and of trying to keep up..and failing..but
    Never giving up
    or giving in
    Tell the truth
    outside I am bent..,
    Inside..I am never broken
    I hope these humble ideas give some thread of thought to work with.
    William Garza
    Spine-Health Mod

    Welcome to Spine-Health

  • I have thought of this too, as while you don't want to always be harping on about your pain, it would be good to have a simple sign this lets others know why you are quiet or not eating or lying down-and so on.
    When I am bad I don't want to talk about it, just go to bed.
    When it is REALLY bad I will say so and trot off to bed.

    So I'm making a point now of telling others if it's a bad day, rather than let them expect more than I can give, or think I'm just in a mood.
    Seems to be working.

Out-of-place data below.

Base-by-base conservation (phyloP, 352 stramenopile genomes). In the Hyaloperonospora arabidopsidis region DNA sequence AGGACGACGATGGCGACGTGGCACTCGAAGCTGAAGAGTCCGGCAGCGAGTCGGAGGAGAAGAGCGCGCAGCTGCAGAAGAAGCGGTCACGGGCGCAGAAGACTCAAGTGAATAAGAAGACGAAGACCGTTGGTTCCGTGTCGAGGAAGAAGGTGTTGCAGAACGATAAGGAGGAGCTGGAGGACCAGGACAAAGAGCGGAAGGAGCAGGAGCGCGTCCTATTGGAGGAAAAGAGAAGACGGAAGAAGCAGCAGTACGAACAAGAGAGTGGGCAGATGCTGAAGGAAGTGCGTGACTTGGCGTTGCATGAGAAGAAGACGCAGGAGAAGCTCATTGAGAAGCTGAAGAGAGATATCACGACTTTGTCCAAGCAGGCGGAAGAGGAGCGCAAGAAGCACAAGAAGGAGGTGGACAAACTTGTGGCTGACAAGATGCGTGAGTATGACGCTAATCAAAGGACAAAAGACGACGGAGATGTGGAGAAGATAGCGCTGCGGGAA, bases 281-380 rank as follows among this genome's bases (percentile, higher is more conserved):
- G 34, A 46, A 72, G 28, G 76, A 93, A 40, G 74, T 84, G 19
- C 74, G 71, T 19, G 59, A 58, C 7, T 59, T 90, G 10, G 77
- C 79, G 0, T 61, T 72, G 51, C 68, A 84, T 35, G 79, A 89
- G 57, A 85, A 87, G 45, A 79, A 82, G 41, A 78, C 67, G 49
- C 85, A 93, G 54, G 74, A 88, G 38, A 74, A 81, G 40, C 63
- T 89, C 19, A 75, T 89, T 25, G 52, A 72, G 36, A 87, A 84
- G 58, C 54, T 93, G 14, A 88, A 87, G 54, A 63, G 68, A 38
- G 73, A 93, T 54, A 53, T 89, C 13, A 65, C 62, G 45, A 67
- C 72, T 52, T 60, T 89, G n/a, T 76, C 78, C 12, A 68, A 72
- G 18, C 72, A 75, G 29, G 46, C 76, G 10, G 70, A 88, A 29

• the paper i have to write is an argumentive paper and that means two sides of the stories, so trying to find what docs have to say right now is an obsticle but somehow and somewhere there has to be something that a doc has said negatively when i come across that then i can argue his points of view on chronic pain with the points of view from all of us. just so all you know i have been in pain for the past 14 yrs, i have had 3 lower lumbar surgeries on l5-s1, and 2 on l4-5 and now the scar tissue, well, dealing and doing what i can to elevate it.once again thanxs to all and feel free to keep responding
  • ill be honest while reading your thoughts it gave me goose bumps and made me remember the horrible ordeals i went through each and every day i had to go to work and just about cried and wondered how i ever got thru them. i have made a copy of this and thank you once again for your input :)
This discussion has been closed.
Sign In or Register to comment.